As noted above, I analyzed sales of properties on 1-60 acres sold in unincorporated Yolo County. I excluded Dunnigan because it is a different market from the rest of the county with 1 acre lots next to the interstate and many manufactured homes adding noise to the analysis.

Northern Yolo County Small Acreage Residential

With so few transactions, best way to understand the market is by sales per date scatter graph. First shows all sales from the start of 2020:

Sale scatter graph showing increasing prices

Longer view:

Sale scatter graph since 1/1/10

Those familiar with this market will be able to explain the price bump in 2016 and subsequent flattening. In early 2016, Yolo County changed the code to allow for medical marijuana grows on small acreage lots. This led to a rush in outside investors competing for small acreage residential properties and rapid price increases. When Yolo County put a clamp on new permits, prices stabilized and were relatively flat heading into the pandemic. The overall lack of inventory and desire for separation from neighbors led to a return of price increases.

The Elephant in the Room

image copywrite Pixabay, free to use

The Covid pandemic surprised many of us by leading to rapid price increases driven by low inventory and historically low interest rates. Low inventory is still here but interest rates are rising rapidly:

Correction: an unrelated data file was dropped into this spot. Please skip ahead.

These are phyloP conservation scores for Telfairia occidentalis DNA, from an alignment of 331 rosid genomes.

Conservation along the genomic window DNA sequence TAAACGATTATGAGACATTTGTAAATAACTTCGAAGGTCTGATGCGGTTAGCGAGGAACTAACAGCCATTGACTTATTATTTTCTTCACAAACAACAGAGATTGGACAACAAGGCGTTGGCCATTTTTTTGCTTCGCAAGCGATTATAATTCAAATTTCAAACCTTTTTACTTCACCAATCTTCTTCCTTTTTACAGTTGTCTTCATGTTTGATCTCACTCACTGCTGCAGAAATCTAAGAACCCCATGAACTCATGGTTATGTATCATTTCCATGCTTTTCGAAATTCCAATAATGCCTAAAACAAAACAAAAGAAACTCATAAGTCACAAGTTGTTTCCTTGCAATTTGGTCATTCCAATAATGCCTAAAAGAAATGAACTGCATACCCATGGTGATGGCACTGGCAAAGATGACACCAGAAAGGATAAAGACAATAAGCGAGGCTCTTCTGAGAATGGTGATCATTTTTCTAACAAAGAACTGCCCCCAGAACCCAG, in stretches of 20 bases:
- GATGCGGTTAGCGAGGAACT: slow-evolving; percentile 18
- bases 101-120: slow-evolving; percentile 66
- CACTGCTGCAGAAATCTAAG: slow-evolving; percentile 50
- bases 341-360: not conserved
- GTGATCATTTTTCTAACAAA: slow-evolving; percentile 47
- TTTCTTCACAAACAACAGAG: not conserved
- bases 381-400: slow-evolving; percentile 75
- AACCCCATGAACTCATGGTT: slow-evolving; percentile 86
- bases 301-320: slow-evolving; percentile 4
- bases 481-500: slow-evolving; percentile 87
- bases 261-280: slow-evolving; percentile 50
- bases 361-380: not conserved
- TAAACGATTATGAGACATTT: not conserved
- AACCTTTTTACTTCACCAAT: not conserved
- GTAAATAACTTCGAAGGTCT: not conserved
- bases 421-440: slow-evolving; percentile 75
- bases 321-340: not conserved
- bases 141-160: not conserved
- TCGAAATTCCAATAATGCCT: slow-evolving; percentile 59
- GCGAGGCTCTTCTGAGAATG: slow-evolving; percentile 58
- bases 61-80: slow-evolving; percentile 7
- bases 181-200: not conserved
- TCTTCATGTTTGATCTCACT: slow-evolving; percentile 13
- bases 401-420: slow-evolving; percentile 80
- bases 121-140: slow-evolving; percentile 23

Thanks Len.

If trends continue, at some point rising interest rates will reduce affordability enough to reduce sales activity and prices. Here’s hoping for a soft landing.

Brownie points to anyone who was not on the Yolo County Association of Realtors call last week who can tell where this is:

Small acreage residential (but not Yolo County) image copywrite Joe Lynch

16 thoughts on “Davis, Woodland, and Northern Yolo County Small Acreage Residential Update

  1. Shannon Slater

    Nice job! Wow, May was a very high-volume month! I am also wondering how and when the mortgages will impact the housing market. I have no idea where your picture is from but that sure is scenic!

    Reply
    1. josephlynchadmin Post author

      Are you and your husband going to Charleston for the ACTS in April? If so, see you there. My wife is coming to see the town and will take the rental car to explore while I go hang out with appraisers.

      REAA is hosting ACTS next year so make your plans to visit in 2023.

      Reply
      1. Shannon Slater

        We sure would love to but we have a calendar full that month as we have a son that will be graduating high school in May. There’s so much to do for graduation along with finalizing his college plans.

        Reply
  2. josephlynchadmin Post author

    Hi Shannon, good to hear from you. May 2020 was a very low volume month so the comp in May 2021 really stood out. Lockdown hit here in March 2020 to April 2020 so there was nothing in the pipe to close in May. I remember being freaked out at the idea of going into an occupied house and went a couple of months doing only drivebys and desktops. It took a while to figure out ways to sell homes during the pandemic, before the vaccines. That’s what these numbers really show, plus the story of not enough inventory.

    The photo is in Northern California.

    Reply
    1. Shannon Slater

      Thanks, Joe. That makes sense. We had slow downs but nothing as dramatic as your one month in May. That was such a time of uncertainty to navigate. I’m so thankful for the vaccines!

      Reply